Analysis by Keith Rankin. This article was also published on TheDailyBlog.co.nz.
I sense a renewed commitment by the Green Party to contribute to the governance of New Zealand, and not simply snipe from the sidelines. Getting the ‘Red Peak’ flag on the menu for this year’s flag referendum was a masterstroke of political pragmatism that allows for a process in which people can more easily make reflective rather than reactive decisions about an alternative flag; a flag that might replace the defaced blue ensign that tells the world we are both a state of Australia and a British overseas territory. (In the end it was New Zealand First – alias Winston’s Imperial Army – that showed its true colours during Wednesday evening’s debate. Who else really wants the United Kingdom flag to be part of our flag?)
But I’m not really writing about the flag here. I’m sensing that James Shaw is acting to position the Green Party as a genuine power broker, and in part by emphasising Green’s primary purpose, to advocate (and legislate) for the natural environment.
The issue is particularly pertinent at present because the signs are that, given past precedents, Winston Peters will be in a position in 2017 to insist on becoming Prime Minister as a condition of his party’s support in forming either a Labour-led or National-led Government.
The message the Greens need to give is that their first preference is to participate meaningfully in a Labour-Green or Labour-Green-Māori government. Of equal importance, they must give the clear message that their second preference is meaningful participation in a National-Green or National-Green-Māori government. Both of these options render New Zealand First superfluous.
While it is possible that there will be enough votes for the first (with Labour) preference, it’s much more likely that there will be enough votes for a National-Green-Māori supply-confidence combo. Further, I am sure that Mr Key would much prefer a National-Green-Māori line-up to a National-Winston administration.
(While making predictions may be brash, I did get this year’s British election right; United Kingdom General Election on 7 May, Scoop, 23 April 2015. I think that the effective vote percentages in New Zealand in 2017 could be Green 12%, Labour 30%, NZ First 10%, Māori 3%, National 40%, Act 5%.)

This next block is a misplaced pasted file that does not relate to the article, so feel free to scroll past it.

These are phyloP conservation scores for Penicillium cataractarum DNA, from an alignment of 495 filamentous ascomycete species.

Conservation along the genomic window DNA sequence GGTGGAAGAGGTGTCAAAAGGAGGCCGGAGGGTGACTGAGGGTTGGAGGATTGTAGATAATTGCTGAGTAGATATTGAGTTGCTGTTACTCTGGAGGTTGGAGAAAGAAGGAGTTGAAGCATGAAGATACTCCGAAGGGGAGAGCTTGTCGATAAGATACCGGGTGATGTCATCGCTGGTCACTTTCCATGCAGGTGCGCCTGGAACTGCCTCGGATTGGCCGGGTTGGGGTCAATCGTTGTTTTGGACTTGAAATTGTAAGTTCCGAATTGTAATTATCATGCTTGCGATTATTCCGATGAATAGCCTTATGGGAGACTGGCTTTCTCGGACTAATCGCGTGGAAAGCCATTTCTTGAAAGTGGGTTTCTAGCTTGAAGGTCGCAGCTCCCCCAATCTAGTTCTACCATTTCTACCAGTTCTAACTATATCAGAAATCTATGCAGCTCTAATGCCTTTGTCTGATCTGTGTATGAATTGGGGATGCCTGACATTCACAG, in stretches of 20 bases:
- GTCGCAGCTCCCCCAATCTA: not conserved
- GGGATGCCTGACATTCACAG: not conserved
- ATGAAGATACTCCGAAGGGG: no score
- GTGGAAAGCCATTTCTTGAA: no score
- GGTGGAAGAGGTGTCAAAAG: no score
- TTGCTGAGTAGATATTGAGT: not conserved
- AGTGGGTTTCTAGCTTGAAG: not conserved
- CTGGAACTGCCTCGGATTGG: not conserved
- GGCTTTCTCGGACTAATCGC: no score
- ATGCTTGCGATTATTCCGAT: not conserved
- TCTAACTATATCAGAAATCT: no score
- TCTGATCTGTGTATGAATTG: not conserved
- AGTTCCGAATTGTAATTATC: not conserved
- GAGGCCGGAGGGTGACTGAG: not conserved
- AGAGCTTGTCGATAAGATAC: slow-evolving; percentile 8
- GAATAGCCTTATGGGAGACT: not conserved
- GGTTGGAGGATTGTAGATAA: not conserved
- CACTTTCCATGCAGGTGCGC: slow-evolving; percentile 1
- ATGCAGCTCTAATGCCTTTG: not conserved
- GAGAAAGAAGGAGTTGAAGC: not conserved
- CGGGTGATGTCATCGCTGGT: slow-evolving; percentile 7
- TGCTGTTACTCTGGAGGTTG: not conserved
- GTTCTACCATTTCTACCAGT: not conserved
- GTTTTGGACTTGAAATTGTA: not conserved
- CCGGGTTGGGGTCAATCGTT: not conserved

While Winston would probably negotiate principally on the basis of leadership, the Greens would negotiate on the basis of environmental policy. Further, once in the governing tent, the Greens would be in a position to advocate for a more publically-oriented form of capitalism in economic policy.
My position is that I want good policies, and if Mr Key presiding over good policies makes his legacy look better than most people on the left would rate it, then so be it. I look forward to a National-Green-Māori government closing out this decade. I would also be more than happy to have a Labour-Green-Māori government. Indeed, I can see no reason why both Green and Māori should not be a part of all future MMP governments.
One final note, on progressing the matter of climate change that is dear to James Shaw’s heart. From my point of view, the science (while important) is incidental to how we should behave. We should reduce our pollutant carbon (and other harmful) emissions because such emissions represent a fouling of our home. We don’t need proof of anthropogenic global warming to reach this ethical conclusion about how we should behave towards our planet.
And for those climate-change deniers, who for the most part think that large-scale pollution is OK; they should be asked what they would do (and what policies they would recommend) if ever there was incontrovertible proof (ie proof that even they would have to accept) that human-induced pollution was creating long-term adverse consequences for the global environment.
An ideologue is a person whose opinions are influenced by neither facts nor ethics. Opposition and minority-party politicians (and journalists) need to probe our key decision-makers, to ensure that their opinions are influenced by both facts (including newly discovered facts) and ethics. The Greens, if they choose, can ‘punch’ above their weight in the governance of Aotearoa New Zealand. In democratic politics, ethics and facts trump ideology. People, for the most part, are principled pragmatists.